Vanuatu has a reputation for being one of the most beautiful and culturally-rich island destinations in the Pacific. If you’re planning a trip to Vanuatu, keep reading to discover some helpful tips that will show you how to have the ultimate island holiday while respecting island culture and local customs.
Want to impress the locals? Learn some key phrases!
Bislama, which is the local language in Vanuatu, is English based and is the most popular dialect spoken within the country. Vanuatu is unique in the way that it is the most language-dense country in the world as there are 113 languages spoken in Vanuatu.
Most locals also speak English or French so you won’t have many issues while you are within the country, but it is always wise to learn some native tongue before you arrive.
Below are some key phrases for your island holiday:
Hello = Halo (Ha-lo) Thank you = Tanku tumas (tank-you-two-m-ah-ss) Good Bye = Lukim yu bagaken (Look-em-you-bag-ah-g-e-n) The best / that is/was good = numba wan (number one) My name is = Nem blong mi…. (name- blong -me) What is your name? = Wanem nem blong yu? (won-em-name-blong-you)
Don’t be offended by these cultural differences
Ni-Vanuatu (that is what Vanuatu people are called) are some of the friendliest and happiest people on earth…Vanuatu has been voted in the top 5 happiest countries in the world numerous times. With this friendliness comes lack of boundaries in the asking question sense (not personal space sense). They will ask questions that may be considered ‘rude’ in the western world such as “how old are you?” Or “how much money do you make?” You can either tell them or politely change topics.
Another cultural difference is that Ni-Vanuatu people will tell you are either boon-boon (slim build) or fatfat (larger build). They are not trying to be mean or rude, they just like to state what they see as facts, so please don’t let comments like this ruin your island holiday. In Vanuatu, there are no negative connotations to being either boon-boon or fatfat like there are in the western world, so please do not be offended!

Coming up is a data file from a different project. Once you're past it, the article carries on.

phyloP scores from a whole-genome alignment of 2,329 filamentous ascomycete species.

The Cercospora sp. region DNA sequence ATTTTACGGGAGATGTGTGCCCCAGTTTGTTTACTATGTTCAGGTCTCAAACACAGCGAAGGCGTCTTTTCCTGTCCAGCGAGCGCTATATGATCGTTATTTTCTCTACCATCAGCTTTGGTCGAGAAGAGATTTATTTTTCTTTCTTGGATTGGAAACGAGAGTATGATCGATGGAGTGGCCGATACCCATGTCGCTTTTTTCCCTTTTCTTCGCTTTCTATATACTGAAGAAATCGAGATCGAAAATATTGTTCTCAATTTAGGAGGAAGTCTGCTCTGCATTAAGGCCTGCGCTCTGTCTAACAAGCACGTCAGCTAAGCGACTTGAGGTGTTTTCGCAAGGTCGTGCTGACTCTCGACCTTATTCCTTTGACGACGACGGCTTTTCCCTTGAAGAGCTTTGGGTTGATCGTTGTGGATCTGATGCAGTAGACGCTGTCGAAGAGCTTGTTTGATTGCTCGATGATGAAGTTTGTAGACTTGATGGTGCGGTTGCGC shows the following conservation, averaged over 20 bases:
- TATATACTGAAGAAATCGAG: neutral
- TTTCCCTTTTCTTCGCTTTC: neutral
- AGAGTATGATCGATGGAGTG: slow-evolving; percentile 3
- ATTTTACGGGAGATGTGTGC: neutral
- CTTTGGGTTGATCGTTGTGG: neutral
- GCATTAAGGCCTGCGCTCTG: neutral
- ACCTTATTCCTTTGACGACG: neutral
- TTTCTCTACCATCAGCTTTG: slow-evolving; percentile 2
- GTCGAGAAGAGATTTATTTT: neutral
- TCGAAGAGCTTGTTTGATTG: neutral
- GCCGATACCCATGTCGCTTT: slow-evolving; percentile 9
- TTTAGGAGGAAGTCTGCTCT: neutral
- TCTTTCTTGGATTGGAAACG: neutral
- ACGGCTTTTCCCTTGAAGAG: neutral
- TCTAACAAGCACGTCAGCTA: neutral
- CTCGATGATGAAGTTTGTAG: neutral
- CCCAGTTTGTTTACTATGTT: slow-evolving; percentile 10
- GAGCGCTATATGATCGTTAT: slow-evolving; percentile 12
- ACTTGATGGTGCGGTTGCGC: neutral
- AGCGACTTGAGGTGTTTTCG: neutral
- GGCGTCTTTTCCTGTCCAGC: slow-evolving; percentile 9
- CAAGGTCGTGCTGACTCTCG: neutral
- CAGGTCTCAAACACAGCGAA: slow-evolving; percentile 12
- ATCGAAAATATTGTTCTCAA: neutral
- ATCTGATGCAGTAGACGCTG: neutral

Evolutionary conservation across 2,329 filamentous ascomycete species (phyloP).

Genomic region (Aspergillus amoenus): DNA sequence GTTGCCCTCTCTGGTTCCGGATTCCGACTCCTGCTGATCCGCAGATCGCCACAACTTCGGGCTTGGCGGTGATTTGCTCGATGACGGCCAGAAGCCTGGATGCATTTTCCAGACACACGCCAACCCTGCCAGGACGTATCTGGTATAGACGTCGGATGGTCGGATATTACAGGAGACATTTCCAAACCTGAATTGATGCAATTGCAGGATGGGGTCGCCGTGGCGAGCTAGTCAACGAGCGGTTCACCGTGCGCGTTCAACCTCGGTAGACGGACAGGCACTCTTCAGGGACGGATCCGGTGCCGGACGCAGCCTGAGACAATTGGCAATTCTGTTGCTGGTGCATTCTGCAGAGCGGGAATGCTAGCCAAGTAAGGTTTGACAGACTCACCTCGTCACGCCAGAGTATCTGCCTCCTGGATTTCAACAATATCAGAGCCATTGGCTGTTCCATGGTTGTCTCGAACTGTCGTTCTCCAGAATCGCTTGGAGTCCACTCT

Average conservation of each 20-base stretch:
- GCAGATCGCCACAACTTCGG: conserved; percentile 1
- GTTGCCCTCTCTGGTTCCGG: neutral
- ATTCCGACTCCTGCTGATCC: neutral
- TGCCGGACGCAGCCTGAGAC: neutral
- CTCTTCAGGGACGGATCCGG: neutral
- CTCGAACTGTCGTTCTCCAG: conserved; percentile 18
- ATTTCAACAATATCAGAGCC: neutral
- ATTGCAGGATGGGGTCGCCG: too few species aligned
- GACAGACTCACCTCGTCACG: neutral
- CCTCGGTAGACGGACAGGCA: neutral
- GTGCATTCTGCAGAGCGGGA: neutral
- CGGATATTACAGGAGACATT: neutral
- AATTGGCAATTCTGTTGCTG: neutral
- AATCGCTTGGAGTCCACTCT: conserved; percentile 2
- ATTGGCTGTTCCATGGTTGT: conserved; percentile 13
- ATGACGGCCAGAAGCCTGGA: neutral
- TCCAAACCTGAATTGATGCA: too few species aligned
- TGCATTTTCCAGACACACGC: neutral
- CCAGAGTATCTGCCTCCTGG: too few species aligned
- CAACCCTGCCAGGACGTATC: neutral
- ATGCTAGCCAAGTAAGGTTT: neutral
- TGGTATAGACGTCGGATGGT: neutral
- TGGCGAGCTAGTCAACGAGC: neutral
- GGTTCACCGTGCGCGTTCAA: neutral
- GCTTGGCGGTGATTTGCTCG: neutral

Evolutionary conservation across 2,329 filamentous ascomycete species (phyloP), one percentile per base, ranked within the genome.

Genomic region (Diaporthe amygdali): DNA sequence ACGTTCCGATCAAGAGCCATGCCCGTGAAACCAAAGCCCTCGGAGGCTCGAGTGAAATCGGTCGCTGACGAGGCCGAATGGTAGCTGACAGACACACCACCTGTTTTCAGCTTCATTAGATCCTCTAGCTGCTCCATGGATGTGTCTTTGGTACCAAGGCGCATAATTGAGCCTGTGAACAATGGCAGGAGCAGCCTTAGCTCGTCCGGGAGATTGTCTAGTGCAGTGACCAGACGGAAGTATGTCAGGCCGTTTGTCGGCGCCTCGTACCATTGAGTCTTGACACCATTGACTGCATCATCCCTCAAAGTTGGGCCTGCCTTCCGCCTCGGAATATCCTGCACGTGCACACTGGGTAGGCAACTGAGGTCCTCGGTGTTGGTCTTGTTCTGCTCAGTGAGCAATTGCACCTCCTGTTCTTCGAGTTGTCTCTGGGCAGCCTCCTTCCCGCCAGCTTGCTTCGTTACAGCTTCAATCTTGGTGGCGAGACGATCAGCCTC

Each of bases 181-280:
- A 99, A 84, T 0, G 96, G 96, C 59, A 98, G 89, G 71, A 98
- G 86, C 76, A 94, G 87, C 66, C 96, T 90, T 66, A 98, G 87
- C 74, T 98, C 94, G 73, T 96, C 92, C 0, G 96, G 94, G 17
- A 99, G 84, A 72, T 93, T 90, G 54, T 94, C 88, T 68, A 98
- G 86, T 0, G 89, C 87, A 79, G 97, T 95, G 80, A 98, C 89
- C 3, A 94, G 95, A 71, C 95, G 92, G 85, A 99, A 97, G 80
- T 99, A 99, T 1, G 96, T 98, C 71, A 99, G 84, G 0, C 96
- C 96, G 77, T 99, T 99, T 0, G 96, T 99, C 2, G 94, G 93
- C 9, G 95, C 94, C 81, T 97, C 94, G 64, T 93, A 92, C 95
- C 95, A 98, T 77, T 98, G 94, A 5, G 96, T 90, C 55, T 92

If something isn’t what it says it is, or you have had a schedule change on your island holiday, please do not yell, scream or be rude. In Vanuatu, that will achieve nothing. It can be frustrating or difficult to adjust at first when everything is on island time and you have come from a fast-paced environment, but this is a lesson for you to take a breath and take it as it comes. We have a motto here – it always works out in Vanuatu! It may not be the first way or the way you would like it to work out, but it will work out…we promise!
Heard of Bali Belly? Well, Vanuatu has Vanuatu Belly
And, here is how to avoid it on your island holiday
- Hand sanitise after you touch everything – and we do mean everything! Pick up something in the shop? Hand sanitise! Pay for something with local currency? Hand sanitise! Touch the bus or car door? Hand sanitise!
- Avoid drinking water from the taps. Vanuatu’s water isn’t as bad as other countries such as Indonesia, but it is always best to check with your accommodation if the water is safe to drink. Definitely do not drink water from a tap you find on a street.
- When trying local food, make sure it is freshly cooked. As few people own refrigerators in Vanuatu, it is always best to ask when the meat/fish was bought or caught.